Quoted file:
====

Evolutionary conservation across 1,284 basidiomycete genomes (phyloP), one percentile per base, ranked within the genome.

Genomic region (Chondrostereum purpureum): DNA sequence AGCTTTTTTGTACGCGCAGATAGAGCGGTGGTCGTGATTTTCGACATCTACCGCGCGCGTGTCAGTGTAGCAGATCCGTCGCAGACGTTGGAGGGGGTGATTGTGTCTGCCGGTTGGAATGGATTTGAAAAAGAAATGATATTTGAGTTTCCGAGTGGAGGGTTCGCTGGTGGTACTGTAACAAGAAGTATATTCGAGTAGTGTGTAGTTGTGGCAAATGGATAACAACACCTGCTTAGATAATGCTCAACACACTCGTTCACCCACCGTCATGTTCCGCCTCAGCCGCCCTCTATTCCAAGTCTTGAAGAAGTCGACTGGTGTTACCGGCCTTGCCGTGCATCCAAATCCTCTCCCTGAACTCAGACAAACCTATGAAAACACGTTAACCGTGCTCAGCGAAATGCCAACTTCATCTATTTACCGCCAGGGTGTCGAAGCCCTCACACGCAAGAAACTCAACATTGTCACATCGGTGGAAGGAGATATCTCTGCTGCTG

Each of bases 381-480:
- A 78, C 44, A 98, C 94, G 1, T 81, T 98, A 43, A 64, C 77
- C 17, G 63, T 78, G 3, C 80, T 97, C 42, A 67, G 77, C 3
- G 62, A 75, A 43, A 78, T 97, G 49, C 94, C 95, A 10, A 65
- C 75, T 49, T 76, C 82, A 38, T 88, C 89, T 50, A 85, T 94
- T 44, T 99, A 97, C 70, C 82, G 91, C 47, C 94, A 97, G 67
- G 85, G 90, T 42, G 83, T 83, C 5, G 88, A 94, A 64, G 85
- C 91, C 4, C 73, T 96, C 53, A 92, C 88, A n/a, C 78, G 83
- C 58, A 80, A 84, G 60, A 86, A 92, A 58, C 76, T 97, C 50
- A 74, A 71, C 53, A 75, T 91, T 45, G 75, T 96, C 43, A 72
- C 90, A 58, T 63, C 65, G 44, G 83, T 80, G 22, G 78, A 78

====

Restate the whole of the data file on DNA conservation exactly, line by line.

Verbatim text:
Evolutionary conservation across 1,284 basidiomycete genomes (phyloP), one percentile per base, ranked within the genome.

Genomic region (Chondrostereum purpureum): DNA sequence AGCTTTTTTGTACGCGCAGATAGAGCGGTGGTCGTGATTTTCGACATCTACCGCGCGCGTGTCAGTGTAGCAGATCCGTCGCAGACGTTGGAGGGGGTGATTGTGTCTGCCGGTTGGAATGGATTTGAAAAAGAAATGATATTTGAGTTTCCGAGTGGAGGGTTCGCTGGTGGTACTGTAACAAGAAGTATATTCGAGTAGTGTGTAGTTGTGGCAAATGGATAACAACACCTGCTTAGATAATGCTCAACACACTCGTTCACCCACCGTCATGTTCCGCCTCAGCCGCCCTCTATTCCAAGTCTTGAAGAAGTCGACTGGTGTTACCGGCCTTGCCGTGCATCCAAATCCTCTCCCTGAACTCAGACAAACCTATGAAAACACGTTAACCGTGCTCAGCGAAATGCCAACTTCATCTATTTACCGCCAGGGTGTCGAAGCCCTCACACGCAAGAAACTCAACATTGTCACATCGGTGGAAGGAGATATCTCTGCTGCTG

Each of bases 381-480:
- A 78, C 44, A 98, C 94, G 1, T 81, T 98, A 43, A 64, C 77
- C 17, G 63, T 78, G 3, C 80, T 97, C 42, A 67, G 77, C 3
- G 62, A 75, A 43, A 78, T 97, G 49, C 94, C 95, A 10, A 65
- C 75, T 49, T 76, C 82, A 38, T 88, C 89, T 50, A 85, T 94
- T 44, T 99, A 97, C 70, C 82, G 91, C 47, C 94, A 97, G 67
- G 85, G 90, T 42, G 83, T 83, C 5, G 88, A 94, A 64, G 85
- C 91, C 4, C 73, T 96, C 53, A 92, C 88, A n/a, C 78, G 83
- C 58, A 80, A 84, G 60, A 86, A 92, A 58, C 76, T 97, C 50
- A 74, A 71, C 53, A 75, T 91, T 45, G 75, T 96, C 43, A 72
- C 90, A 58, T 63, C 65, G 44, G 83, T 80, G 22, G 78, A 78